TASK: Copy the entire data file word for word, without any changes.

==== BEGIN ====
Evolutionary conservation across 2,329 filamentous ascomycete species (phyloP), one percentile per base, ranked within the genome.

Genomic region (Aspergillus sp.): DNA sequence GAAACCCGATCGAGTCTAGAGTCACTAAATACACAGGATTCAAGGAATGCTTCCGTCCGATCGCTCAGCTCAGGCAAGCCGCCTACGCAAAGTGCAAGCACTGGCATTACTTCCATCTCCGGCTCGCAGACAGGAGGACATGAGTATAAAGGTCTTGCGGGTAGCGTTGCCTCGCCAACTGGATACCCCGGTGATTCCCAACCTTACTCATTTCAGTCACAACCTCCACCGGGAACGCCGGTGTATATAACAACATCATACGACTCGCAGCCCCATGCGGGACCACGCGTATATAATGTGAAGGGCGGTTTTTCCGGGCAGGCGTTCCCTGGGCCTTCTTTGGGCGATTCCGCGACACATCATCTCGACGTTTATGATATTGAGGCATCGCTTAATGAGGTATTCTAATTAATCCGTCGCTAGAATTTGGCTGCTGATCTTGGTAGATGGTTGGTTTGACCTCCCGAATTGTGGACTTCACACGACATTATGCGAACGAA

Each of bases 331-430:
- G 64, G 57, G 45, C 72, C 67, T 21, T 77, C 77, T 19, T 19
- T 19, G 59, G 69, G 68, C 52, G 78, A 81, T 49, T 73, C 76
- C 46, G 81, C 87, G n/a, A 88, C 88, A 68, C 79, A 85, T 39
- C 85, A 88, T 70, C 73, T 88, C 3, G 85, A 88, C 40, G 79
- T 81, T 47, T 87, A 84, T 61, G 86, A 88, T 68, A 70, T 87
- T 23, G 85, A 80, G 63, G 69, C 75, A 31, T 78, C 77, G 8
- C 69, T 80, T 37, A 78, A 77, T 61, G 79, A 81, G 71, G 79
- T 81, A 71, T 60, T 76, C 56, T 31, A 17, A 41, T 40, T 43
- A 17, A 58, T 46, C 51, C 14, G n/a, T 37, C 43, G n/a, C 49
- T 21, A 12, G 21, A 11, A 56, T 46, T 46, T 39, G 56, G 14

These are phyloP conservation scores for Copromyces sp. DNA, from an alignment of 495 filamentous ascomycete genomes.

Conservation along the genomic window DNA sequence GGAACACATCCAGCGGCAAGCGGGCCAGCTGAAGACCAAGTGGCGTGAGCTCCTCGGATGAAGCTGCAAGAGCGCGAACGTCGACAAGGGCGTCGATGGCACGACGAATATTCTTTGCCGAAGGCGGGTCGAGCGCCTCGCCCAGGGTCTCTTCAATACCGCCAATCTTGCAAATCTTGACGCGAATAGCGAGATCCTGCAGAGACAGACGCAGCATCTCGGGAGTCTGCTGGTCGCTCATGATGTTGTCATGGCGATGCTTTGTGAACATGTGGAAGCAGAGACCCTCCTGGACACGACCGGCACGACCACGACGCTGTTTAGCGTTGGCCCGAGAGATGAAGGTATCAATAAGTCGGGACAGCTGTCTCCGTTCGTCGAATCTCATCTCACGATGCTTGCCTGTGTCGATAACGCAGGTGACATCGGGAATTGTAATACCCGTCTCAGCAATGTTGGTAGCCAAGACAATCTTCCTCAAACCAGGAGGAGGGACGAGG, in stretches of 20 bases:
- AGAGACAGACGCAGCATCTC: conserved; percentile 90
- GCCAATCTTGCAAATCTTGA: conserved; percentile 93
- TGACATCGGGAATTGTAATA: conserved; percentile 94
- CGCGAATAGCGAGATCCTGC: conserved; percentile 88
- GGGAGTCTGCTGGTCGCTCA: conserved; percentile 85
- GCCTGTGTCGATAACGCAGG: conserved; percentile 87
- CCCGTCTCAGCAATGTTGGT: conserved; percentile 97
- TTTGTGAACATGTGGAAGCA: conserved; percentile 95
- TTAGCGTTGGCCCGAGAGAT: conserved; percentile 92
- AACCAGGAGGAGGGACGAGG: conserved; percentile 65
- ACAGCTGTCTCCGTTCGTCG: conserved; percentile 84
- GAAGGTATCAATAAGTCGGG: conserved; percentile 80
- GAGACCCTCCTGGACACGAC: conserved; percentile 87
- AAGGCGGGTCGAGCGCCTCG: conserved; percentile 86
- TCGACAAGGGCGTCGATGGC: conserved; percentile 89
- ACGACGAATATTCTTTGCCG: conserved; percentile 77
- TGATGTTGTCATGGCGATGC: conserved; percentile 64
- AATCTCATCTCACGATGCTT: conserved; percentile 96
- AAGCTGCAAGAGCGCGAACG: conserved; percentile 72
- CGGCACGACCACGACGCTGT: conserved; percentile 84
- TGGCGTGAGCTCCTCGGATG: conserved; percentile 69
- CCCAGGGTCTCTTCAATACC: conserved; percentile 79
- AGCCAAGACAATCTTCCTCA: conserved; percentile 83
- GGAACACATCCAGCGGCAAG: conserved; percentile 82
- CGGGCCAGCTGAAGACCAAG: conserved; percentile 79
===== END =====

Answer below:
Evolutionary conservation across 2,329 filamentous ascomycete species (phyloP), one percentile per base, ranked within the genome.

Genomic region (Aspergillus sp.): DNA sequence GAAACCCGATCGAGTCTAGAGTCACTAAATACACAGGATTCAAGGAATGCTTCCGTCCGATCGCTCAGCTCAGGCAAGCCGCCTACGCAAAGTGCAAGCACTGGCATTACTTCCATCTCCGGCTCGCAGACAGGAGGACATGAGTATAAAGGTCTTGCGGGTAGCGTTGCCTCGCCAACTGGATACCCCGGTGATTCCCAACCTTACTCATTTCAGTCACAACCTCCACCGGGAACGCCGGTGTATATAACAACATCATACGACTCGCAGCCCCATGCGGGACCACGCGTATATAATGTGAAGGGCGGTTTTTCCGGGCAGGCGTTCCCTGGGCCTTCTTTGGGCGATTCCGCGACACATCATCTCGACGTTTATGATATTGAGGCATCGCTTAATGAGGTATTCTAATTAATCCGTCGCTAGAATTTGGCTGCTGATCTTGGTAGATGGTTGGTTTGACCTCCCGAATTGTGGACTTCACACGACATTATGCGAACGAA

Each of bases 331-430:
- G 64, G 57, G 45, C 72, C 67, T 21, T 77, C 77, T 19, T 19
- T 19, G 59, G 69, G 68, C 52, G 78, A 81, T 49, T 73, C 76
- C 46, G 81, C 87, G n/a, A 88, C 88, A 68, C 79, A 85, T 39
- C 85, A 88, T 70, C 73, T 88, C 3, G 85, A 88, C 40, G 79
- T 81, T 47, T 87, A 84, T 61, G 86, A 88, T 68, A 70, T 87
- T 23, G 85, A 80, G 63, G 69, C 75, A 31, T 78, C 77, G 8
- C 69, T 80, T 37, A 78, A 77, T 61, G 79, A 81, G 71, G 79
- T 81, A 71, T 60, T 76, C 56, T 31, A 17, A 41, T 40, T 43
- A 17, A 58, T 46, C 51, C 14, G n/a, T 37, C 43, G n/a, C 49
- T 21, A 12, G 21, A 11, A 56, T 46, T 46, T 39, G 56, G 14

These are phyloP conservation scores for Copromyces sp. DNA, from an alignment of 495 filamentous ascomycete genomes.

Conservation along the genomic window DNA sequence GGAACACATCCAGCGGCAAGCGGGCCAGCTGAAGACCAAGTGGCGTGAGCTCCTCGGATGAAGCTGCAAGAGCGCGAACGTCGACAAGGGCGTCGATGGCACGACGAATATTCTTTGCCGAAGGCGGGTCGAGCGCCTCGCCCAGGGTCTCTTCAATACCGCCAATCTTGCAAATCTTGACGCGAATAGCGAGATCCTGCAGAGACAGACGCAGCATCTCGGGAGTCTGCTGGTCGCTCATGATGTTGTCATGGCGATGCTTTGTGAACATGTGGAAGCAGAGACCCTCCTGGACACGACCGGCACGACCACGACGCTGTTTAGCGTTGGCCCGAGAGATGAAGGTATCAATAAGTCGGGACAGCTGTCTCCGTTCGTCGAATCTCATCTCACGATGCTTGCCTGTGTCGATAACGCAGGTGACATCGGGAATTGTAATACCCGTCTCAGCAATGTTGGTAGCCAAGACAATCTTCCTCAAACCAGGAGGAGGGACGAGG, in stretches of 20 bases:
- AGAGACAGACGCAGCATCTC: conserved; percentile 90
- GCCAATCTTGCAAATCTTGA: conserved; percentile 93
- TGACATCGGGAATTGTAATA: conserved; percentile 94
- CGCGAATAGCGAGATCCTGC: conserved; percentile 88
- GGGAGTCTGCTGGTCGCTCA: conserved; percentile 85
- GCCTGTGTCGATAACGCAGG: conserved; percentile 87
- CCCGTCTCAGCAATGTTGGT: conserved; percentile 97
- TTTGTGAACATGTGGAAGCA: conserved; percentile 95
- TTAGCGTTGGCCCGAGAGAT: conserved; percentile 92
- AACCAGGAGGAGGGACGAGG: conserved; percentile 65
- ACAGCTGTCTCCGTTCGTCG: conserved; percentile 84
- GAAGGTATCAATAAGTCGGG: conserved; percentile 80
- GAGACCCTCCTGGACACGAC: conserved; percentile 87
- AAGGCGGGTCGAGCGCCTCG: conserved; percentile 86
- TCGACAAGGGCGTCGATGGC: conserved; percentile 89
- ACGACGAATATTCTTTGCCG: conserved; percentile 77
- TGATGTTGTCATGGCGATGC: conserved; percentile 64
- AATCTCATCTCACGATGCTT: conserved; percentile 96
- AAGCTGCAAGAGCGCGAACG: conserved; percentile 72
- CGGCACGACCACGACGCTGT: conserved; percentile 84
- TGGCGTGAGCTCCTCGGATG: conserved; percentile 69
- CCCAGGGTCTCTTCAATACC: conserved; percentile 79
- AGCCAAGACAATCTTCCTCA: conserved; percentile 83
- GGAACACATCCAGCGGCAAG: conserved; percentile 82
- CGGGCCAGCTGAAGACCAAG: conserved; percentile 79